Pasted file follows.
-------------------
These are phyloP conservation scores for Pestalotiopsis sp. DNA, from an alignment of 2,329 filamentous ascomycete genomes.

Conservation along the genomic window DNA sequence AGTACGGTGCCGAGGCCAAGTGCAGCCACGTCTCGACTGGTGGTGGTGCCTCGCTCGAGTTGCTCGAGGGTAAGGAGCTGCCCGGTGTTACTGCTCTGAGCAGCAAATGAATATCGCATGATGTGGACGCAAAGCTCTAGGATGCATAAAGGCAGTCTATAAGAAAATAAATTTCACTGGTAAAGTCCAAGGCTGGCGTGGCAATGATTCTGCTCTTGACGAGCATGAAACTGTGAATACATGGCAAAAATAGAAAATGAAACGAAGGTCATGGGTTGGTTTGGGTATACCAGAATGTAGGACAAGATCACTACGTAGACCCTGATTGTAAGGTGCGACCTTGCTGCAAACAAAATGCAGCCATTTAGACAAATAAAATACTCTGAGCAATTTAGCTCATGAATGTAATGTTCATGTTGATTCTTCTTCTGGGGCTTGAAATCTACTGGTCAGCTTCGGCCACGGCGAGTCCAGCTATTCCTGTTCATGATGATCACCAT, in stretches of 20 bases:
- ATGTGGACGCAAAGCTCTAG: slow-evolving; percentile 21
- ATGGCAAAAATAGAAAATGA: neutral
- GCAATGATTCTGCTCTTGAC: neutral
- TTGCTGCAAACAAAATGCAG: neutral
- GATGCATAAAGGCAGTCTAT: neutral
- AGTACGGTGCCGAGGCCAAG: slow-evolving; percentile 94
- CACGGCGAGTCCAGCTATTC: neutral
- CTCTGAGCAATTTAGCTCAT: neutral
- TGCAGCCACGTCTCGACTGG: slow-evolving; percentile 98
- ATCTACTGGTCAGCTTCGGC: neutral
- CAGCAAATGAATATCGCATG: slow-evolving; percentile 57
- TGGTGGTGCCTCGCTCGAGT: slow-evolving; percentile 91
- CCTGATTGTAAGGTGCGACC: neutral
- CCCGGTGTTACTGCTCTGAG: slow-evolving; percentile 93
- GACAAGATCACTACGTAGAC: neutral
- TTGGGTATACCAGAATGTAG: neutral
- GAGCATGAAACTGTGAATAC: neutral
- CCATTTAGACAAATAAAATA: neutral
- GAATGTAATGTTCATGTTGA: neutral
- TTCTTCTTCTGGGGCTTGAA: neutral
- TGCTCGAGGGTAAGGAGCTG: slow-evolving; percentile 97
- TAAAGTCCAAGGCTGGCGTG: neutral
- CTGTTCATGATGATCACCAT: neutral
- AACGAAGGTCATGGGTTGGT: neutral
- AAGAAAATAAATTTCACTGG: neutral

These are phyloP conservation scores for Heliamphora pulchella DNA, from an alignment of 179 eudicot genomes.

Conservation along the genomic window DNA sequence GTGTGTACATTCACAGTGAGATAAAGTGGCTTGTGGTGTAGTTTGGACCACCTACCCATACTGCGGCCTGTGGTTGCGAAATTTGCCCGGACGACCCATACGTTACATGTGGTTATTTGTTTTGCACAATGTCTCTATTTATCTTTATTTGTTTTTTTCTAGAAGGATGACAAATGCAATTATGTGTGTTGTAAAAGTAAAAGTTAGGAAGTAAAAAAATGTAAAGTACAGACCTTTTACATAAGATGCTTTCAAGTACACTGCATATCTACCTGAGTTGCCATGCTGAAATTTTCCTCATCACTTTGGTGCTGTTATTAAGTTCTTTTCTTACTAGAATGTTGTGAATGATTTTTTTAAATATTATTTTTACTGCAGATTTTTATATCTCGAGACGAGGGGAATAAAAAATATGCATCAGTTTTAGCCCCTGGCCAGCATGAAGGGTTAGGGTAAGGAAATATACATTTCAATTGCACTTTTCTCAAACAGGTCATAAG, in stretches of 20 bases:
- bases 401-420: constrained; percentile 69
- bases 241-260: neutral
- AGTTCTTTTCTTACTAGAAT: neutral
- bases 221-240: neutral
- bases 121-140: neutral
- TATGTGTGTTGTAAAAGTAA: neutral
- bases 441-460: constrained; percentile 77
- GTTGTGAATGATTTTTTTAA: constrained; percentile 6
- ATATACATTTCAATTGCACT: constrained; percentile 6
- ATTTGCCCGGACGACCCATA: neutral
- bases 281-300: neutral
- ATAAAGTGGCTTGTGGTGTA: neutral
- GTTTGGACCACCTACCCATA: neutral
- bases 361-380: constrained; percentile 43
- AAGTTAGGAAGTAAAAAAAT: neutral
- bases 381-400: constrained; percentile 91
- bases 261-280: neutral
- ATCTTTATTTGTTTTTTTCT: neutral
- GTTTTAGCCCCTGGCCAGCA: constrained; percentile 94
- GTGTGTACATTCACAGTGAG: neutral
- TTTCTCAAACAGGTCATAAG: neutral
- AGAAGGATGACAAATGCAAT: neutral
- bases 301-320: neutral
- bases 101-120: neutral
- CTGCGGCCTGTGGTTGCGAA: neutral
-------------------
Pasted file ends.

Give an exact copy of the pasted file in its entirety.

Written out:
These are phyloP conservation scores for Pestalotiopsis sp. DNA, from an alignment of 2,329 filamentous ascomycete genomes.

Conservation along the genomic window DNA sequence AGTACGGTGCCGAGGCCAAGTGCAGCCACGTCTCGACTGGTGGTGGTGCCTCGCTCGAGTTGCTCGAGGGTAAGGAGCTGCCCGGTGTTACTGCTCTGAGCAGCAAATGAATATCGCATGATGTGGACGCAAAGCTCTAGGATGCATAAAGGCAGTCTATAAGAAAATAAATTTCACTGGTAAAGTCCAAGGCTGGCGTGGCAATGATTCTGCTCTTGACGAGCATGAAACTGTGAATACATGGCAAAAATAGAAAATGAAACGAAGGTCATGGGTTGGTTTGGGTATACCAGAATGTAGGACAAGATCACTACGTAGACCCTGATTGTAAGGTGCGACCTTGCTGCAAACAAAATGCAGCCATTTAGACAAATAAAATACTCTGAGCAATTTAGCTCATGAATGTAATGTTCATGTTGATTCTTCTTCTGGGGCTTGAAATCTACTGGTCAGCTTCGGCCACGGCGAGTCCAGCTATTCCTGTTCATGATGATCACCAT, in stretches of 20 bases:
- ATGTGGACGCAAAGCTCTAG: slow-evolving; percentile 21
- ATGGCAAAAATAGAAAATGA: neutral
- GCAATGATTCTGCTCTTGAC: neutral
- TTGCTGCAAACAAAATGCAG: neutral
- GATGCATAAAGGCAGTCTAT: neutral
- AGTACGGTGCCGAGGCCAAG: slow-evolving; percentile 94
- CACGGCGAGTCCAGCTATTC: neutral
- CTCTGAGCAATTTAGCTCAT: neutral
- TGCAGCCACGTCTCGACTGG: slow-evolving; percentile 98
- ATCTACTGGTCAGCTTCGGC: neutral
- CAGCAAATGAATATCGCATG: slow-evolving; percentile 57
- TGGTGGTGCCTCGCTCGAGT: slow-evolving; percentile 91
- CCTGATTGTAAGGTGCGACC: neutral
- CCCGGTGTTACTGCTCTGAG: slow-evolving; percentile 93
- GACAAGATCACTACGTAGAC: neutral
- TTGGGTATACCAGAATGTAG: neutral
- GAGCATGAAACTGTGAATAC: neutral
- CCATTTAGACAAATAAAATA: neutral
- GAATGTAATGTTCATGTTGA: neutral
- TTCTTCTTCTGGGGCTTGAA: neutral
- TGCTCGAGGGTAAGGAGCTG: slow-evolving; percentile 97
- TAAAGTCCAAGGCTGGCGTG: neutral
- CTGTTCATGATGATCACCAT: neutral
- AACGAAGGTCATGGGTTGGT: neutral
- AAGAAAATAAATTTCACTGG: neutral

These are phyloP conservation scores for Heliamphora pulchella DNA, from an alignment of 179 eudicot genomes.

Conservation along the genomic window DNA sequence GTGTGTACATTCACAGTGAGATAAAGTGGCTTGTGGTGTAGTTTGGACCACCTACCCATACTGCGGCCTGTGGTTGCGAAATTTGCCCGGACGACCCATACGTTACATGTGGTTATTTGTTTTGCACAATGTCTCTATTTATCTTTATTTGTTTTTTTCTAGAAGGATGACAAATGCAATTATGTGTGTTGTAAAAGTAAAAGTTAGGAAGTAAAAAAATGTAAAGTACAGACCTTTTACATAAGATGCTTTCAAGTACACTGCATATCTACCTGAGTTGCCATGCTGAAATTTTCCTCATCACTTTGGTGCTGTTATTAAGTTCTTTTCTTACTAGAATGTTGTGAATGATTTTTTTAAATATTATTTTTACTGCAGATTTTTATATCTCGAGACGAGGGGAATAAAAAATATGCATCAGTTTTAGCCCCTGGCCAGCATGAAGGGTTAGGGTAAGGAAATATACATTTCAATTGCACTTTTCTCAAACAGGTCATAAG, in stretches of 20 bases:
- bases 401-420: constrained; percentile 69
- bases 241-260: neutral
- AGTTCTTTTCTTACTAGAAT: neutral
- bases 221-240: neutral
- bases 121-140: neutral
- TATGTGTGTTGTAAAAGTAA: neutral
- bases 441-460: constrained; percentile 77
- GTTGTGAATGATTTTTTTAA: constrained; percentile 6
- ATATACATTTCAATTGCACT: constrained; percentile 6
- ATTTGCCCGGACGACCCATA: neutral
- bases 281-300: neutral
- ATAAAGTGGCTTGTGGTGTA: neutral
- GTTTGGACCACCTACCCATA: neutral
- bases 361-380: constrained; percentile 43
- AAGTTAGGAAGTAAAAAAAT: neutral
- bases 381-400: constrained; percentile 91
- bases 261-280: neutral
- ATCTTTATTTGTTTTTTTCT: neutral
- GTTTTAGCCCCTGGCCAGCA: constrained; percentile 94
- GTGTGTACATTCACAGTGAG: neutral
- TTTCTCAAACAGGTCATAAG: neutral
- AGAAGGATGACAAATGCAAT: neutral
- bases 301-320: neutral
- bases 101-120: neutral
- CTGCGGCCTGTGGTTGCGAA: neutral